This is a bit high for an assessment, especially if an individual educator is paying for the entire thing. Even the most basic version is written for high school students, so the test is not appropriate for those under high school age.The test can be administered to a group or to an individual.
The test-retest reliability for the third section, basic interest scales, was also high at between .80 to .94.
Overall, the Strong Interest Inventory has very high reliability which makes it a very good test.
As far as administrative concerns for the Strong Interest Inventory, the test is reasonably low maintenance.
The test could take some significant time to complete, as there are over 300 items for the entire assessment.
Each of the three assessments analyze the same general theme of interest, personality and career choice.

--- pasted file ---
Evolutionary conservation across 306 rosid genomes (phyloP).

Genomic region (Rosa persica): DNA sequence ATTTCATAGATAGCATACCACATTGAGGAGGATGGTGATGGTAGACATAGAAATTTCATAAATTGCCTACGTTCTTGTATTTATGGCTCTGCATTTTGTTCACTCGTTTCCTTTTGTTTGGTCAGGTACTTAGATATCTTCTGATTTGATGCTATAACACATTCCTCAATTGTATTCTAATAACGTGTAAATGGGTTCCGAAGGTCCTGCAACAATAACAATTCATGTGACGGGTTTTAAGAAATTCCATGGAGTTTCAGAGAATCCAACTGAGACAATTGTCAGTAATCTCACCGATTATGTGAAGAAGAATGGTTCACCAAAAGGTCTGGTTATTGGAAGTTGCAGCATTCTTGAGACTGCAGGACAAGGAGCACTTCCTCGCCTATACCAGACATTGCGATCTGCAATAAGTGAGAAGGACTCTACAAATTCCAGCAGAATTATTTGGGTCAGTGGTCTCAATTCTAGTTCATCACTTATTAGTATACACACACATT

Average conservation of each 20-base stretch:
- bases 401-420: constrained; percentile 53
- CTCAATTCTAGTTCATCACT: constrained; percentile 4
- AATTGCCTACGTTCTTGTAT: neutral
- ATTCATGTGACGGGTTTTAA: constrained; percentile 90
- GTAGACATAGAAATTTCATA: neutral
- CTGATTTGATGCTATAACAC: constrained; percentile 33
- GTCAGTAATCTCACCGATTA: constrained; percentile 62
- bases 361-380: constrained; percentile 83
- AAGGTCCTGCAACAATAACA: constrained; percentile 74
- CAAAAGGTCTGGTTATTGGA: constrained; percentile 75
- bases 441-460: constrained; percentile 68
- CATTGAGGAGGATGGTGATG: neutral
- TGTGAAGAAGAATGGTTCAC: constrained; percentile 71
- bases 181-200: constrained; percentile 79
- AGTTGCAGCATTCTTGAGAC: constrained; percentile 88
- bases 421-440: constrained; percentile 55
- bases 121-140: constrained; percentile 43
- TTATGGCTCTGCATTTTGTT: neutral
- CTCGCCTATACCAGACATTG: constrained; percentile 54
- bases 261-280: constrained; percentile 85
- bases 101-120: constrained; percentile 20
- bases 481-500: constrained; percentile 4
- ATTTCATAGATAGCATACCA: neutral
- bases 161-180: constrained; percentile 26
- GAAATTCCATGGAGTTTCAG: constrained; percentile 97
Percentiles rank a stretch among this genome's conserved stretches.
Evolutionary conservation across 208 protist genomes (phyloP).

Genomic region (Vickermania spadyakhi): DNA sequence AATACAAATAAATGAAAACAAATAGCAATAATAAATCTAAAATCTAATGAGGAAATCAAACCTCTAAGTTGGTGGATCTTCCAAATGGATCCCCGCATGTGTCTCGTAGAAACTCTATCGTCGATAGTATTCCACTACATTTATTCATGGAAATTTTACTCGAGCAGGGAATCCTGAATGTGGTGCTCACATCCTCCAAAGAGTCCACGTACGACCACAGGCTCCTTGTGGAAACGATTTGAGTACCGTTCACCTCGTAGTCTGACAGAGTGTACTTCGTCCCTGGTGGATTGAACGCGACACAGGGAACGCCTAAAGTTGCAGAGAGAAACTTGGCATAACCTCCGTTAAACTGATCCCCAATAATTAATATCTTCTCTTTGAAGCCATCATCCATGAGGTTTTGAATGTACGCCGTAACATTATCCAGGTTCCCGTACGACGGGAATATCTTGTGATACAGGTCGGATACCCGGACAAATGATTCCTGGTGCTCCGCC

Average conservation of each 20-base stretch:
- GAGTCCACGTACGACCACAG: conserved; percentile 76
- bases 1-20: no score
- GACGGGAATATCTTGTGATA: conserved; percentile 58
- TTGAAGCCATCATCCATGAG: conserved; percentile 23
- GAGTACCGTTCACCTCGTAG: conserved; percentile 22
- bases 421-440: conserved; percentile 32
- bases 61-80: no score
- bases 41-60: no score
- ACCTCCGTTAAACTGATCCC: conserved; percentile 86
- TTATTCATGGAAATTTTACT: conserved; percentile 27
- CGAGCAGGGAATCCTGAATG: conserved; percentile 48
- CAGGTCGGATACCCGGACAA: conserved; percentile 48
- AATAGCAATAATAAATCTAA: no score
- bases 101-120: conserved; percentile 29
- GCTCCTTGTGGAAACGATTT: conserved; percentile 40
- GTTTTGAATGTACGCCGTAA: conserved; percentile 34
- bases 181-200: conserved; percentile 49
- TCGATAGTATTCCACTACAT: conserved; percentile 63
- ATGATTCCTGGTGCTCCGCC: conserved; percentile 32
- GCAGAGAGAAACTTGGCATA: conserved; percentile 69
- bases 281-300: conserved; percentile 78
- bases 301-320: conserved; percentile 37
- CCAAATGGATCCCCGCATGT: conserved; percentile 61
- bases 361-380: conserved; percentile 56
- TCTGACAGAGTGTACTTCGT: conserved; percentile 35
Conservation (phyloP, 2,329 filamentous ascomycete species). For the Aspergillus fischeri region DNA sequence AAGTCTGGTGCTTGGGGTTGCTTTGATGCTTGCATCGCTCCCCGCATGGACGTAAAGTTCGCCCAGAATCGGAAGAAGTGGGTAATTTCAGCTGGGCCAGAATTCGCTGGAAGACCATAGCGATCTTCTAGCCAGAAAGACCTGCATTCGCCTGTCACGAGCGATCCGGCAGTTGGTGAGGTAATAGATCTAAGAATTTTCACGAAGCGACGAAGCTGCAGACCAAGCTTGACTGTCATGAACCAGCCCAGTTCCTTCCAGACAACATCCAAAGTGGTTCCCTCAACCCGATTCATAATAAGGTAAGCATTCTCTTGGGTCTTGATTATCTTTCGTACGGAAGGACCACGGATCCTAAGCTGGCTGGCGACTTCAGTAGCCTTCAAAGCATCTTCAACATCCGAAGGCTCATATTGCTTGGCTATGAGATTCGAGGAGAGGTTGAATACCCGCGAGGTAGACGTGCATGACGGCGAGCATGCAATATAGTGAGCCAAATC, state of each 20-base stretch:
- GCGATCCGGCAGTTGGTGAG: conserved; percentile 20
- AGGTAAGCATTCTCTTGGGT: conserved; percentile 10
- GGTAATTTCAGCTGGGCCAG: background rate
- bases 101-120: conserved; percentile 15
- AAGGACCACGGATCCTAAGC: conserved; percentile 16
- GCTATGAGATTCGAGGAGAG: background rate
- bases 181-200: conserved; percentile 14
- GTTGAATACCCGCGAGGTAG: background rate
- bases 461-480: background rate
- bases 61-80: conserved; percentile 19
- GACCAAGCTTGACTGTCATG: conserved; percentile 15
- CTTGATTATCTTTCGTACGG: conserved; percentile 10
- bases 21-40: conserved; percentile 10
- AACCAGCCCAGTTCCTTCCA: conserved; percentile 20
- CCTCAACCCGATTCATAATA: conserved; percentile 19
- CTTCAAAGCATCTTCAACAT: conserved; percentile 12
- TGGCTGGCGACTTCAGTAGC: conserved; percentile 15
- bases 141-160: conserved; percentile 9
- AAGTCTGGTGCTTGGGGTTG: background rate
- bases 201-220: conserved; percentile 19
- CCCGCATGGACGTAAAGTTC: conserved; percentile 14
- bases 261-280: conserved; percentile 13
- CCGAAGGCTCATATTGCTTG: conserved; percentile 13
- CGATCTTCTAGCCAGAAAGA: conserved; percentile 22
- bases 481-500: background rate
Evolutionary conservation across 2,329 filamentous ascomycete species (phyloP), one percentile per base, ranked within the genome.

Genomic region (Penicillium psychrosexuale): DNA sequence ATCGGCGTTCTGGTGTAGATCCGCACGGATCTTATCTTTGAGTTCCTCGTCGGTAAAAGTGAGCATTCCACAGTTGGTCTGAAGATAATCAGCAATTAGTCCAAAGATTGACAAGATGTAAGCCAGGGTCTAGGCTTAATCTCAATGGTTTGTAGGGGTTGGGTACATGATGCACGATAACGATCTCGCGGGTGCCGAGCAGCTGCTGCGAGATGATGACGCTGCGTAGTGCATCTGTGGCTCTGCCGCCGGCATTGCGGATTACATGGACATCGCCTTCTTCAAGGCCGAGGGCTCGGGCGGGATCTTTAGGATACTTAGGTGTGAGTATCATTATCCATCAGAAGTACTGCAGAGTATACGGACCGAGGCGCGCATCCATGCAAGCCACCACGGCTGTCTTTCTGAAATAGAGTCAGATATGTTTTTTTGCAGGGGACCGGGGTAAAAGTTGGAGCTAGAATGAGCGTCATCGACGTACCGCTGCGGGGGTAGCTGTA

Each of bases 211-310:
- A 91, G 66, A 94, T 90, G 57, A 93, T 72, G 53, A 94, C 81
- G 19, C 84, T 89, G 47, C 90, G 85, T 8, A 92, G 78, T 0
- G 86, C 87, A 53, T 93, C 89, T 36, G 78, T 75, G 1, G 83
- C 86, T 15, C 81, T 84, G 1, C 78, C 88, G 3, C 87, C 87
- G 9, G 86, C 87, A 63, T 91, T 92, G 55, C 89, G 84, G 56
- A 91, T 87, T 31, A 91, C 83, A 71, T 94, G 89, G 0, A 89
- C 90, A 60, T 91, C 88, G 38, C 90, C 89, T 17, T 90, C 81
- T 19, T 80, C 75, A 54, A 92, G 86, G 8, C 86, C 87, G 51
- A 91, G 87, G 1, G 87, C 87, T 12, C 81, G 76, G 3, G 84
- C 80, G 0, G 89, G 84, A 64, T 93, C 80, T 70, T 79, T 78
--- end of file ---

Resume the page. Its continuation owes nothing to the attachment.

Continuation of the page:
I have analyzed each to determine the best interest inventory to use with my students.Information on validity was not discussed in Donnay & Borgen’s analysis of the 1994 Strong Interest Inventory.This does not help in determining the value or validity of this assessment, and must be taken into account when determining an appropriate assessment to use.In addition to the 2004 overhaul, the Occupational Scales received a more recent revision in 2012.New data gathered with the help of 21st century digital-age technology has allowed CPP to provide a more accurate representation of the general population’s interests.Further, there is a cost associated with completing the newest version of the Inventory, published in 2004.For 100 participants or less, the cost is .25 each based on the product catalog (CPP 2011).They were born from an overwhelming need for organization as the Strong Interest Inventory expanded to include exponentially more potential occupations for those taking the test.The structure of these themes also makes it easy to add other occupations as various updates occur to the Strong Interest Inventory.History Of The Strong Interest Inventory® Test The Strong Interest Inventory® Test is a psychological instrument that began its formation in the years following World War I through the work of E. The purpose of the Inventory was based around studying the occupational interests of men and women. Strong went on to publish the first version of the Inventory in 1927.